The Reasoning Behind Governor DeWine's $775 Million Budget ReductionClient Alert
This week, Governor DeWine announced $775 million in cuts to the state operating budget due to financial repercussions resulting from the COVID-19 pandemic.
The Reductions –The DeWine administration will reduce General Revenue Fund spending by $775 million between now and the end of the state fiscal year (June). The following reductions will be made for the next two months:
- Medicaid: $210 million
- K12 Foundation Payment Reduction: $300 million
- Other Education Budget Line Items: $55 million
- Higher Education: $110 million
- All Other Agencies: $100 million
Recent Timeline – The state is required by statute to have a balanced budget each biennium. As Ohio enters month 11 of its 24-month budget, the motivation to balance the budget is forcing the cuts. In making his announcement, the Governor chronologically broke down how Ohio arrived at its present condition:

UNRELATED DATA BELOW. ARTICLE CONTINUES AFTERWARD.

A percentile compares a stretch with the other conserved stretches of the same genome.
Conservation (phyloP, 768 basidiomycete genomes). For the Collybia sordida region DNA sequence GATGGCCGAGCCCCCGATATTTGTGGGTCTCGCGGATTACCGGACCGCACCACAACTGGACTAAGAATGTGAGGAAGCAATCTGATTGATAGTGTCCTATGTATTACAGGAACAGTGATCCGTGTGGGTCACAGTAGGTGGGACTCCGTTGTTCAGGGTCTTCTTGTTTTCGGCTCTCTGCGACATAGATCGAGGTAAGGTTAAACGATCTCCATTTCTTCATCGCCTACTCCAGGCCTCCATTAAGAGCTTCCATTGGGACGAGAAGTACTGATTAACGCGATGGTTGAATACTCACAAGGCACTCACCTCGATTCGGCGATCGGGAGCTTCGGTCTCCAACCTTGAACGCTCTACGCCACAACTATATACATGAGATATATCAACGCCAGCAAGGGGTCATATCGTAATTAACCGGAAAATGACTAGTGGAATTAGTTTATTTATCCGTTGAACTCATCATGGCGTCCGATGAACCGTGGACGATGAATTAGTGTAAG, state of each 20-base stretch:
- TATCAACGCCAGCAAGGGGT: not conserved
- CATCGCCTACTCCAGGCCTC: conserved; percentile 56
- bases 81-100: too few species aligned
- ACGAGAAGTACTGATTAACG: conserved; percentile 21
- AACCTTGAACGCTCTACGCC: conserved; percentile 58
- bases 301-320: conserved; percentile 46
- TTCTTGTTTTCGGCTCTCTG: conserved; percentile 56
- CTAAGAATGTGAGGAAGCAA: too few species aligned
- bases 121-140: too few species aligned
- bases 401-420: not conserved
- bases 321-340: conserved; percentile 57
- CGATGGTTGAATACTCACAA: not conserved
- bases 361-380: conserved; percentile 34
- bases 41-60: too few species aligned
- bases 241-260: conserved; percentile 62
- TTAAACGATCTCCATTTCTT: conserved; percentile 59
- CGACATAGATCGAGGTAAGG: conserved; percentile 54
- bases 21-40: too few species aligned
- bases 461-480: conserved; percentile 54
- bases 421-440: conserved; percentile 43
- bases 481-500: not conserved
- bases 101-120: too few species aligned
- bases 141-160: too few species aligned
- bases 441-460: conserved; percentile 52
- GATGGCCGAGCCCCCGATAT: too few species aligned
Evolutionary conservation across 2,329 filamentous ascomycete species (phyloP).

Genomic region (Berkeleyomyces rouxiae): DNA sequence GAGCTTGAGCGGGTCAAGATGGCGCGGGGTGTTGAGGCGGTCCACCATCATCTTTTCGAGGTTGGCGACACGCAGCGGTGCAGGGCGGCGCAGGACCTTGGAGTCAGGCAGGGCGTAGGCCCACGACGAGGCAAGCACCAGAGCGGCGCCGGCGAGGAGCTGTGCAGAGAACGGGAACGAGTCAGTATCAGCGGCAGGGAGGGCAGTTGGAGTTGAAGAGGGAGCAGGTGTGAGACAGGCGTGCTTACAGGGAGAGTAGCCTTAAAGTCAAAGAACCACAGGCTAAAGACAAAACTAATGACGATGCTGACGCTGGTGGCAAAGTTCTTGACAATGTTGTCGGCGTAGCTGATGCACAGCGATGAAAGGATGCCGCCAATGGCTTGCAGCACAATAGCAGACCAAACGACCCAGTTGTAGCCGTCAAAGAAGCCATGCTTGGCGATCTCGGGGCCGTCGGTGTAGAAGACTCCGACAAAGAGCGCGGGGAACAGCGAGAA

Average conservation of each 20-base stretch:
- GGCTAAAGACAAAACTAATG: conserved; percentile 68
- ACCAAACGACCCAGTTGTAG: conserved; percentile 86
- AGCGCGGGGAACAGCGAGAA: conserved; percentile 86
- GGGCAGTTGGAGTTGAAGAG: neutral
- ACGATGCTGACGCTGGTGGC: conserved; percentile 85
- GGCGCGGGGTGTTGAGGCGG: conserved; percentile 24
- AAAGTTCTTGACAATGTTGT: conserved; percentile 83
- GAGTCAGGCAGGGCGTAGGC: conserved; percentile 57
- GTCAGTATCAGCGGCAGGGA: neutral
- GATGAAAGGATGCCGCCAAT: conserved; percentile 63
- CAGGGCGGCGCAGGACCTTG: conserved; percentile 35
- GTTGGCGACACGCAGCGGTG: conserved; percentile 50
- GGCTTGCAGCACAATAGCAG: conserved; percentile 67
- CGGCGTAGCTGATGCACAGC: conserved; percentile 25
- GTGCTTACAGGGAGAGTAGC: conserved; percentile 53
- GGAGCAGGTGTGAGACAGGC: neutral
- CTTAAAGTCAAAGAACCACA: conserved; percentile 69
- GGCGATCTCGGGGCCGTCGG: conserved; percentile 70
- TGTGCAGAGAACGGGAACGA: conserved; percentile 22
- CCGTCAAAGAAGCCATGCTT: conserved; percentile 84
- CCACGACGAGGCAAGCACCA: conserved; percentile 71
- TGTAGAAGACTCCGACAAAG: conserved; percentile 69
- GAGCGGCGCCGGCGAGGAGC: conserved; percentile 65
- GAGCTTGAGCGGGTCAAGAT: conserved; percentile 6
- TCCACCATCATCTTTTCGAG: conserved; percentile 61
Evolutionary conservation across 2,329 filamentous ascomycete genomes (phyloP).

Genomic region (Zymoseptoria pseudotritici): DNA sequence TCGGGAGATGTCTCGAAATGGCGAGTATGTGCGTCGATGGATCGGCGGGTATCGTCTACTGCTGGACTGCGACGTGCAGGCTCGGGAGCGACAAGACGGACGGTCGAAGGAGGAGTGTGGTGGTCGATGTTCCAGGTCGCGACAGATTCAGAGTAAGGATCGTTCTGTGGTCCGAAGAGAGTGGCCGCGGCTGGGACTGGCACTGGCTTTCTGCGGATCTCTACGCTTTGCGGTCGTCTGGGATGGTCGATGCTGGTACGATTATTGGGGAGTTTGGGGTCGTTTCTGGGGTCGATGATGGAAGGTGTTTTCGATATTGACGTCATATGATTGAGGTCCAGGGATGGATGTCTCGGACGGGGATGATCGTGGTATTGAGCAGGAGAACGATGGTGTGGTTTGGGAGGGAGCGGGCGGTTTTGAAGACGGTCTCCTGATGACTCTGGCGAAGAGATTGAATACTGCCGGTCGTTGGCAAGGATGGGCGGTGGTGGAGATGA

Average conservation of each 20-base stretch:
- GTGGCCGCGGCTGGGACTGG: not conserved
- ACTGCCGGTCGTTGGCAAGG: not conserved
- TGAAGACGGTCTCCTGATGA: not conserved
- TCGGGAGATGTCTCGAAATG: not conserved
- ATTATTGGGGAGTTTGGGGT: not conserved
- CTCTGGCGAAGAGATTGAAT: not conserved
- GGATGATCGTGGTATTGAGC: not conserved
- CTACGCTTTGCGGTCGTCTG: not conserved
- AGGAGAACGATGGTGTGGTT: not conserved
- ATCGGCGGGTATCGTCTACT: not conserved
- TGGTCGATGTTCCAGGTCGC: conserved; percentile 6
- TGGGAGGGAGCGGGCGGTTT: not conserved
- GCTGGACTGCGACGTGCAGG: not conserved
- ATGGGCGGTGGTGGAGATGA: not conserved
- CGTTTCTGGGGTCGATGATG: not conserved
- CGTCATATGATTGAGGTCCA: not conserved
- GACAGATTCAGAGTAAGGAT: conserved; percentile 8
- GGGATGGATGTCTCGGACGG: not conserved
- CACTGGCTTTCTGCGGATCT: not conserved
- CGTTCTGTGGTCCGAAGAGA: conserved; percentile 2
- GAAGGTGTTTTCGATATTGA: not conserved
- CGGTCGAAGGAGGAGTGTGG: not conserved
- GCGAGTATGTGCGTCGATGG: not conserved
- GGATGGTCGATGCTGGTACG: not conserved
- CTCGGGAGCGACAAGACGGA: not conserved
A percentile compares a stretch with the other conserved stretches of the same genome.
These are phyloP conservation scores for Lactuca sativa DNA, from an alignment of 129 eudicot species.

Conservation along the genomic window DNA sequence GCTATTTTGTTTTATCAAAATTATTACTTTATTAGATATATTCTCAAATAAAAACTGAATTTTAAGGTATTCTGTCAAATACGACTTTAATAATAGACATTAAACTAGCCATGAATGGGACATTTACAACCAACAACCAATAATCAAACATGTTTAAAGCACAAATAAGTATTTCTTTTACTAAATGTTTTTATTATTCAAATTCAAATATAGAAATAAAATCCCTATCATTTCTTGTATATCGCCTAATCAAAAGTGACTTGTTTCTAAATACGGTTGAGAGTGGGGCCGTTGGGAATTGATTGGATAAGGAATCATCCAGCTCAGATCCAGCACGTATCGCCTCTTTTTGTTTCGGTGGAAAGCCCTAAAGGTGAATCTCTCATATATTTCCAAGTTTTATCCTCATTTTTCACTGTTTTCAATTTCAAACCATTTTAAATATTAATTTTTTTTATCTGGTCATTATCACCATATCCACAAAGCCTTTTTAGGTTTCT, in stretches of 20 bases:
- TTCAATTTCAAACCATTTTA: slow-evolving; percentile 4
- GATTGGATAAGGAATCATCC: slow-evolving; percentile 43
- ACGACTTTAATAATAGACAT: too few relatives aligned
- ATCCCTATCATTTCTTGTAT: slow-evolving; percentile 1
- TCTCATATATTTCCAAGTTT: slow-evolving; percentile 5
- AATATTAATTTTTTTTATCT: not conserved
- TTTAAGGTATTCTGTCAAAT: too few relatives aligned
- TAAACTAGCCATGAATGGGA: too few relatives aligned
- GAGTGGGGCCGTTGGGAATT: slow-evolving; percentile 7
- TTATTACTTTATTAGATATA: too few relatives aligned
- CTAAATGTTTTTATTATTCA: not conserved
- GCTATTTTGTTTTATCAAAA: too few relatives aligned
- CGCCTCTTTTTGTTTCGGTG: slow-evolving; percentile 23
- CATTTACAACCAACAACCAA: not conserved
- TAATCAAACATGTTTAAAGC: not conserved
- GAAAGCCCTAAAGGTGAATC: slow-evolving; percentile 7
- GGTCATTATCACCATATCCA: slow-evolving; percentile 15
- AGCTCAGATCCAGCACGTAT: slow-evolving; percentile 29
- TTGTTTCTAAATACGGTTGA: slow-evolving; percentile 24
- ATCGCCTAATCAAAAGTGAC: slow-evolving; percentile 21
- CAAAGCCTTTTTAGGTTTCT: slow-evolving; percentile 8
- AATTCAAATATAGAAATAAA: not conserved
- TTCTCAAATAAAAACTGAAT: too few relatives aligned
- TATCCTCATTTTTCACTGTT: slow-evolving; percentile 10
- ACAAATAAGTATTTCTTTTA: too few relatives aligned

- February, the state was running $200 million above budget estimates;
- April, the state was forced to shut down to mitigate COVID-19;
- As of May 6, 2020, the state is $776.9 million in the red; and
- He expects the state to continue to experience budgetary concerns for months.
The Reasoning – Governor DeWine anchored his reasoning to future-facing concerns. He cautioned that, “[w]hile we do not know what the coming months will hold, COVID is here with us and will be here for months to come.” He hedged his possible cautionary actions by pointing to his unwillingness to draw from the Rainy Day Fund for the rest of this fiscal year (two months), but will likely need to tap the budget stabilization fund in the next fiscal year beginning in July.
On Medicaid – The Governor said that cuts to Medicaid will not come at the cost of essential services, and that he believes they will be able to find savings within the system even as the state responds to the COVID-19 pandemic. Subsequently, the Director of the Office of Budget and Management indicated that much of the Medicaid cuts will be achieved as an adjustment to Medicaid managed care plan rates.